Words & Interview
The legendary filmmaker and writer reflects on his curious horticultural drama, Master Gardener, and reveals which of his films he thinks is the funniest.
In Master Gardener, Paul Schrader continues his late-career cycle of “man in a room” films, about men who carry the sins of a nation, and work towards an increasingly unlikely, even miraculous redemption. First Reformed’s Toller (Ethan Hawke; priest complicit in ecological desecration) and Card Counter’s Tell (Oscar Isaac; professional gambler complicit in Abu Ghraib torture), meet Master Gardener’s Narvel Roth (Joel Edgerton), an expert horticulturalist whose torso, concealed under anonymous workwear, is covered with neo-Nazi tattoos, traces of his former life, under a different name, as a murderous member of a neo-Nazi militia.
Roth has turned state’s evidence, disavowed his old ways, and turned over a new leaf as the head gardener at Gracewood, a plantation turned botanical garden run with an iron fist by Mrs. Haverhill (Sigourney Weaver). But Narvel’s monkish existence is upended by the arrival at Gracewood of Maya (Quintessa Swindell), Haverhill’s troubled biracial grand-niece. Narvel and Maya form an unlikely bond, which seems to offer up an even more unlikely hope: that Narvel’s sins, a nation’s sins, can be redeemed, and a new kind of life can flourish in Gracewood’s soil.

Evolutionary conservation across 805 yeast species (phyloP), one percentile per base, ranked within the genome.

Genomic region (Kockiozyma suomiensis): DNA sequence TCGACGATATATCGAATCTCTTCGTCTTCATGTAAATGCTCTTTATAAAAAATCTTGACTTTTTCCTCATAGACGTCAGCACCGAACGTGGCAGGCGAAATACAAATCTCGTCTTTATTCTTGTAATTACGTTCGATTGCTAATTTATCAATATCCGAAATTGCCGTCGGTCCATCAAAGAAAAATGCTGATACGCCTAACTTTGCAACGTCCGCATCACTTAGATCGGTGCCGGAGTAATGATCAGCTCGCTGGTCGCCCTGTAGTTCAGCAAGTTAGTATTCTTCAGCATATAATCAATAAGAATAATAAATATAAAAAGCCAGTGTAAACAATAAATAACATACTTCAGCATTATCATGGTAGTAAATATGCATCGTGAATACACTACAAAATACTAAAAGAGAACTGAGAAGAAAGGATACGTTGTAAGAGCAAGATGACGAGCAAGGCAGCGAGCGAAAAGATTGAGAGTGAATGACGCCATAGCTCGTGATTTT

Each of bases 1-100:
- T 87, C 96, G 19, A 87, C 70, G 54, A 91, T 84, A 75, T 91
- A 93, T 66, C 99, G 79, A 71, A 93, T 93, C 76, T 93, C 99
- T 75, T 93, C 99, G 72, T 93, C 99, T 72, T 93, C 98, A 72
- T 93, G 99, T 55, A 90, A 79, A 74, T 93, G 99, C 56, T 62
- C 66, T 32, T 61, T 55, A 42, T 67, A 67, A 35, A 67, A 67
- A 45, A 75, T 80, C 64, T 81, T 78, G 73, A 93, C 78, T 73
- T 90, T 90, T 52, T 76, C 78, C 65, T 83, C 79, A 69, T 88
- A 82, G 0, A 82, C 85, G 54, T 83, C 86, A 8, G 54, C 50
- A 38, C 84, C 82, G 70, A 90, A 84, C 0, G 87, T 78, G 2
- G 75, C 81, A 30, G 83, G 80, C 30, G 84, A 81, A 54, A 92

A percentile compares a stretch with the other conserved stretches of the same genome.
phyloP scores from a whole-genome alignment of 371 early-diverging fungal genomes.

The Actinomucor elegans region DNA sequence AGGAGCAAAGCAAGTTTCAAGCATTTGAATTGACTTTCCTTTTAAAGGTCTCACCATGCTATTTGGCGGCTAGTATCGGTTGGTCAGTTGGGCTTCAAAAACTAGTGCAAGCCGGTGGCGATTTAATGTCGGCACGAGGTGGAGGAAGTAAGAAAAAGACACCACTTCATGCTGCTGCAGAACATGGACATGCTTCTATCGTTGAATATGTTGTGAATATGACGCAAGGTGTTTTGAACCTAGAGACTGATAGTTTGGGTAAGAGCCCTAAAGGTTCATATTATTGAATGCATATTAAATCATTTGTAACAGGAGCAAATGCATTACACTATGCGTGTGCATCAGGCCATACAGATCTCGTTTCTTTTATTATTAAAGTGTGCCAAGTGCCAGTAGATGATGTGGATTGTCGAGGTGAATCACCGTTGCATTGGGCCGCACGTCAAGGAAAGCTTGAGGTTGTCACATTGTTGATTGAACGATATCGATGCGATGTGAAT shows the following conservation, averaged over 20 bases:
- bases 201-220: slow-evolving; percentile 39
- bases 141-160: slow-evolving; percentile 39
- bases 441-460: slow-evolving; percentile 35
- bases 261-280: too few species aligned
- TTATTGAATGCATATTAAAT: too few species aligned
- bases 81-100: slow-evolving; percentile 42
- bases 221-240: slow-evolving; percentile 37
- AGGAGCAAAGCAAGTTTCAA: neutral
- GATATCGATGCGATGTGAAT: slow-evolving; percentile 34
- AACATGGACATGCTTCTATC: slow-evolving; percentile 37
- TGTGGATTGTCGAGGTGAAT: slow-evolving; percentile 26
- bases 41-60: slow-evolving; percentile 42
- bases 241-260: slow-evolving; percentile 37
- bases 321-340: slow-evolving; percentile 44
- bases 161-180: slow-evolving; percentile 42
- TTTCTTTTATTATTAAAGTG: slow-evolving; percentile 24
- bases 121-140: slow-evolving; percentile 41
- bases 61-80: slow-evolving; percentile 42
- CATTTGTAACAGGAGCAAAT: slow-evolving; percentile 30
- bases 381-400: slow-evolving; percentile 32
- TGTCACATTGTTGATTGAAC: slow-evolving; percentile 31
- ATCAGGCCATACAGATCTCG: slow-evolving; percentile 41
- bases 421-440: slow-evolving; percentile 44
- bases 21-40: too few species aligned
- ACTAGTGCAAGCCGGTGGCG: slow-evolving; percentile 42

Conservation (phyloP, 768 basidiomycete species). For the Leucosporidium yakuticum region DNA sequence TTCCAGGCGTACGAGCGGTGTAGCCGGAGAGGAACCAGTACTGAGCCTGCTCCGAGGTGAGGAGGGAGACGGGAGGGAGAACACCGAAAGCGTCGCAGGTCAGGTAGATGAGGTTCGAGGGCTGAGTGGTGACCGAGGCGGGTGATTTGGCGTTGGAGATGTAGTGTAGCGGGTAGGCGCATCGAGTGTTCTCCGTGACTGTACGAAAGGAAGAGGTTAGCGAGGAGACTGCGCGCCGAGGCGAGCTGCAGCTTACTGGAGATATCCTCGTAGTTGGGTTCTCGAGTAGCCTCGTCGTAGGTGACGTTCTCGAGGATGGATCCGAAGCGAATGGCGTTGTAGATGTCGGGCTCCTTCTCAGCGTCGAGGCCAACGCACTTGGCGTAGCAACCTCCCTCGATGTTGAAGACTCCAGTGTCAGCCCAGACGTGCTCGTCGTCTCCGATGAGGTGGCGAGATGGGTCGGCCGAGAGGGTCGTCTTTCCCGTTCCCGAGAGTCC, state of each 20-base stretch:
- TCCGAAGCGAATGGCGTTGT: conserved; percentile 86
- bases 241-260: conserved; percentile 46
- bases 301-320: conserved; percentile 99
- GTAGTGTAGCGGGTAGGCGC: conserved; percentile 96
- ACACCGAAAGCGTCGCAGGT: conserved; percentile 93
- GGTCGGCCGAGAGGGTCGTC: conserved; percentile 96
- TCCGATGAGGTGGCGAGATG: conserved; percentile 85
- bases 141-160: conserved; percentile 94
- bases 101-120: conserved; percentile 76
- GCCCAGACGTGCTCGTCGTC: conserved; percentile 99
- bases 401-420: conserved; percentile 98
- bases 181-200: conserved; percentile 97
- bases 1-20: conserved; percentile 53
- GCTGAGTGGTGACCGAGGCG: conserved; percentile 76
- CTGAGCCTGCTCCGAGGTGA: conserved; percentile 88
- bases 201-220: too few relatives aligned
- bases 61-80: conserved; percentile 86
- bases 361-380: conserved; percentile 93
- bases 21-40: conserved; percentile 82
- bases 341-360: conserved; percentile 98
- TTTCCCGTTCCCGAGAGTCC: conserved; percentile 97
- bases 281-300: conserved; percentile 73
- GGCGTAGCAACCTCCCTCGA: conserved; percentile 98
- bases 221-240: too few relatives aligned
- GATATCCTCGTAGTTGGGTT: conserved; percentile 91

To leaven the serious topics, let me first ask about the jellyfish wallpaper [at Gracewood manor]. I know, from reading your interviews around First Reformed, that you like to have basically bare rooms, with one element of decor that draws the eye…
I was in an aquarium in Vancouver, looking at the jellyfish, and I thought, “That’s really cool, that would look great as wallpaper.” We made it. The thinking was to get away from the stereotype of the Southern plantation.
I was curious in part because in First Reformed there’s that eyeball lamp in Amanda Seyfried’s living room, which suggests T.J. Eckleburg in Great Gatsby, the eye of God looking down. I was having more trouble with the symbolism, if any, of the jellyfish.
No real symbolism! Just a sense of oddness. There’s an element of the film that’s a fable. Art can do various things – art can say, “This is the way it is.” And it can also say, “What if it was this way?” So this particular film doesn’t really say that white boys can become tolerant lovers of biracial people. But it does say, “What if? What if it was possible to change?”